When a group of three banks bought ABN Amro for 71.9 billion euros ($77 billion) in 2007, it was the biggest financial-services takeover ever. A year later, the Dutch government stepped in to rescue the troubled lender, spending almost 22 billion euros on the asset. The initial public offering on Friday raised 3.3 billion euros for the government, with shares priced at 17.75 euros each.

Here are some of the highlights of the bank’s tumultuous history -- from attempts to crack into the big league of global banking to being bailed out by the Dutch state.

1824

Dutch King Willem I establishes the Nederlandsche Handel-Maatschappij, a trading company to revive trade and financing of the Dutch East Indies. It is one of the primary ancestors of Algemene Bank Nederland.

1991

ABN Amro is formed by the merger of the two biggest Dutch banks, AMRO Bank and Algemene Bank Nederland NV, as they scale up their international businesses.

1990s

ABN Amro snaps up assets including Hoare Govett and Alfred Berg. Adding to U.S. unit LaSalle, acquired in 1979, it buys Talman Home Federal Savings & Loan.

1997

ABN Amro lists stock on New York Stock Exchange.

2000

Rijkman Groenink becomes CEO and pledges to make ABN Amro one of the top five banks by shareholder returns among a group of 20 peers, including Citigroup, Deutsche Bank and ING.

2004

ABN Amro abandons its final protective measure as the bank scraps its preferential share structure. The bank seeks to improve the role of shareholders in the bank’s governance. It also makes the lender more vulnerable for a takeover.

2006

ABN Amro buys Italy’s Banca Antonveneta for 7.5 billion euros to build up its consumer and business clients in four markets: Italy, the Netherlands, the U.S. Midwest and Brazil.

Feb. 2007 

TCI Fund Management urges ABN Amro management to consider a break-up. Dutch Central Bank President Nout Wellink calls the demand a “bridge too far," meaning that he didn’t think such a move was necessary.

April 2007

Barclays makes a formal offer for ABN Amro. Days later, a consortium consisting of Santander, Royal Bank of Scotland and Fortis makes a higher cash-and-shares offer, sparking a bidding war.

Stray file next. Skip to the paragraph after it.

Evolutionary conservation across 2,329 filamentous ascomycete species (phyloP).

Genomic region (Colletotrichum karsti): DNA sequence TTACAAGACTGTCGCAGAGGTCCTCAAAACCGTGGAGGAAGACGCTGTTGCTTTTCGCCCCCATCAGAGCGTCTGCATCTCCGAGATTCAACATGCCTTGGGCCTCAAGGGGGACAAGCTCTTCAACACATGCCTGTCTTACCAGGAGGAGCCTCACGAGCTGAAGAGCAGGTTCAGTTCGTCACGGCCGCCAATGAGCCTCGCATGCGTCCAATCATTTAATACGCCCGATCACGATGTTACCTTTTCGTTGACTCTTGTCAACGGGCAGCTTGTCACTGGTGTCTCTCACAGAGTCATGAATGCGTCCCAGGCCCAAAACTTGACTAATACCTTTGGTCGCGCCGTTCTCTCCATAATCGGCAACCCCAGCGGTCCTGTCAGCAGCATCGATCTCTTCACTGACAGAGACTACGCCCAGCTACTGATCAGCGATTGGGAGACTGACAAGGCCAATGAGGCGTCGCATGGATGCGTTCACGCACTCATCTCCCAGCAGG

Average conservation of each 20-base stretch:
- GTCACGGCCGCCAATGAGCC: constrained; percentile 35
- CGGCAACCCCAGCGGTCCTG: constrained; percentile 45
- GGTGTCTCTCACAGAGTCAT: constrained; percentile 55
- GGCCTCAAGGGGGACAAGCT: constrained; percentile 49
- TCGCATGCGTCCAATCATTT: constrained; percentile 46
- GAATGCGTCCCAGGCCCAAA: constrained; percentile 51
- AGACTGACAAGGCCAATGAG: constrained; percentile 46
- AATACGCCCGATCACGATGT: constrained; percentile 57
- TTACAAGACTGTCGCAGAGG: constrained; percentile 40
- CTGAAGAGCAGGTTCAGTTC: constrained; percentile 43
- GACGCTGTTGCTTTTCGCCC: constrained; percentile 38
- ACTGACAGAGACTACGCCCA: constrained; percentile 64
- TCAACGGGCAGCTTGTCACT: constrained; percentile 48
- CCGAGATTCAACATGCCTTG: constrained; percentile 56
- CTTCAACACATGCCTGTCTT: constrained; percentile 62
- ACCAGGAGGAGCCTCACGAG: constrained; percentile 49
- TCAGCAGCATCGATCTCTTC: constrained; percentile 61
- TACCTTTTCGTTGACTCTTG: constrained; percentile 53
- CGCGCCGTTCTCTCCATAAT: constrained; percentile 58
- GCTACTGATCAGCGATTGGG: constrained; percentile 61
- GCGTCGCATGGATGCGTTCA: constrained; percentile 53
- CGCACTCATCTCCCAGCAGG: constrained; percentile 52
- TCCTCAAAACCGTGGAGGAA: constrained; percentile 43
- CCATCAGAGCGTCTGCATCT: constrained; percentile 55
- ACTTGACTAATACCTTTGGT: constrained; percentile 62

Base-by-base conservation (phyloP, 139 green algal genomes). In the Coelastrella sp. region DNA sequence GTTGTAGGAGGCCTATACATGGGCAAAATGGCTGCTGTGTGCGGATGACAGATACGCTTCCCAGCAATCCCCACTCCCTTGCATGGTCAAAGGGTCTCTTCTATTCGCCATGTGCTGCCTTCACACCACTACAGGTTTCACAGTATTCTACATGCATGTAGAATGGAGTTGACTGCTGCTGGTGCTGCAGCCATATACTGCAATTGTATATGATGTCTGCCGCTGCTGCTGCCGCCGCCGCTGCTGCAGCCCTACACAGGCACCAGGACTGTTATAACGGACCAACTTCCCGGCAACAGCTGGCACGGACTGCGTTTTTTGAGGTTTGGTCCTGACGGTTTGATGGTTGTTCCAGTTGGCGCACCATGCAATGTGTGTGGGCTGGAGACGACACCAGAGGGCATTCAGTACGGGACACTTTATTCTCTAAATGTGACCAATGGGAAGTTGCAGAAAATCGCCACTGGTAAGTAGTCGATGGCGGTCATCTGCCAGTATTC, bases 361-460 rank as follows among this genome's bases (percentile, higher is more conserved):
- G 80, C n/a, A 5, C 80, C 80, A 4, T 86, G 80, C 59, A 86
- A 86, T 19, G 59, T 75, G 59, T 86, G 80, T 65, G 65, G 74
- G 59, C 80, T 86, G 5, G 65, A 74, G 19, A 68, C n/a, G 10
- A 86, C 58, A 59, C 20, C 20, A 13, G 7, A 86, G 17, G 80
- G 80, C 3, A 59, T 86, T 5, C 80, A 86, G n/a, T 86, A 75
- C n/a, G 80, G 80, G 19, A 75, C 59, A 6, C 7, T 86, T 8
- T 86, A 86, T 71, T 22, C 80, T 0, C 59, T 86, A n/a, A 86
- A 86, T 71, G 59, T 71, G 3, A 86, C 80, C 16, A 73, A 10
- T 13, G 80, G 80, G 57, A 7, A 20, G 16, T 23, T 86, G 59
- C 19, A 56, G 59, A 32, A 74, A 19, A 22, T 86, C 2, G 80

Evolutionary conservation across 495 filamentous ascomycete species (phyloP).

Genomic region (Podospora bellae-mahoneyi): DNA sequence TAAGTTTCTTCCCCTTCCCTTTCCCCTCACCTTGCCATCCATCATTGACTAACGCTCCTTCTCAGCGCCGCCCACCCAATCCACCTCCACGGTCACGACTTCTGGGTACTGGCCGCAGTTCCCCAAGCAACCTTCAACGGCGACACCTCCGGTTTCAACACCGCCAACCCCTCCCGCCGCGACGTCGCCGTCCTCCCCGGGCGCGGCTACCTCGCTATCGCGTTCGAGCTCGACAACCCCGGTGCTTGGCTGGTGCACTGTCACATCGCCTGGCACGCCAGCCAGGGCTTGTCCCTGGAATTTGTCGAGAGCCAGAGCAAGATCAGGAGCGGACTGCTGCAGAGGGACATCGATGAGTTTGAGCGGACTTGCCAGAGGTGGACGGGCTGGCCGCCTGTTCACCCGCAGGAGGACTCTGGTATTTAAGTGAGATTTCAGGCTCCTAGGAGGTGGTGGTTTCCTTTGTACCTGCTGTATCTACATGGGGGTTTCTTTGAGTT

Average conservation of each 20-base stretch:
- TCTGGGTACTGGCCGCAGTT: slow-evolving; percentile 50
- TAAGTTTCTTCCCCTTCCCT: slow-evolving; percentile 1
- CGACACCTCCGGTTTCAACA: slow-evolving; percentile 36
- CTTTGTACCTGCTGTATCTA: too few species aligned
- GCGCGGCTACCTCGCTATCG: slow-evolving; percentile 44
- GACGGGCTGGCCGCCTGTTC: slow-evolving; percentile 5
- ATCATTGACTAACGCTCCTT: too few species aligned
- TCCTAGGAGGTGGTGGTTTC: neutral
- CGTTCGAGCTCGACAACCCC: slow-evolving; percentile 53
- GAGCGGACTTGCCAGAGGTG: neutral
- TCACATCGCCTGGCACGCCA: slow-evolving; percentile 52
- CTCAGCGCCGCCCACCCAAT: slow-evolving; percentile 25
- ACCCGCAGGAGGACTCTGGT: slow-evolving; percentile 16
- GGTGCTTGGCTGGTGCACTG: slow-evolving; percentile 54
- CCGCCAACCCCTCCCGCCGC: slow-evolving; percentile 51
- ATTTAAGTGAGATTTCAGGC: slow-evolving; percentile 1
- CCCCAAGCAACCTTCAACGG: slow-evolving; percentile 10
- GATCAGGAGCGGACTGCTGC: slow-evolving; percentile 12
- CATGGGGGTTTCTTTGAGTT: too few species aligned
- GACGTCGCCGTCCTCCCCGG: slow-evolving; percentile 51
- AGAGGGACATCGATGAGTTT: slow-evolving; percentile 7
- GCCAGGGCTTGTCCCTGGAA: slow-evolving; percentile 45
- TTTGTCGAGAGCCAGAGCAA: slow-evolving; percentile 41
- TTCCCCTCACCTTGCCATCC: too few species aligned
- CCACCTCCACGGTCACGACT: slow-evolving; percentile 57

2007

The consortium acquires ABN Amro. Fortis buys ABN Amro’s Dutch consumer-banking arm, asset-management and private-banking units. RBS gets Asian and investment-banking operations. Santander snags Brazil and Italy.

Oct. 2008

As the financial crisis spreads across the world, the Netherlands is forced to prop up its banks and insurers on concern deteriorating credit markets would leave them short of capital. The government purchases Fortis’s Dutch banking and insurance units, including its portion of ABN Amro, for 16.8 billion euros. Additional assistance pushes the rescue to about 22 billion euros, while separate bailouts for ING, SNS Reaal and Aegon and other assets drive the state’s costs even higher.

July 2010

ABN Amro Bank NV and Fortis Bank Nederland NV legally merge to operate as one bank under the name of ABN Amro Bank.

Dec. 2014

Dijsselbloem says he will decide in the first quarter whether ABN Amro is ready to be sold.

March 2015

Dijsselbloem delays the IPO decision after a salary increase for ABN Amro board members draws fire from politicians and the public alike. An internal inquiry in Dubai also shows ABN Amro staff fail to comply with company guidelines. The bank was later fined more than $1.3 million by regulators in the case.

May 2015

The Dutch government says it’s proceeding with plans to sell shares in ABN Amro as soon as this year.

Oct. 2015

The bank and the Dutch state announce plans to proceed with the IPO, with the offer coming as soon as this quarter.

Nov. 20, 2015

ABN Amro Group NV starts trading in Amsterdam under the ticker ABN NA. The shares open at 18.18 euros apiece.

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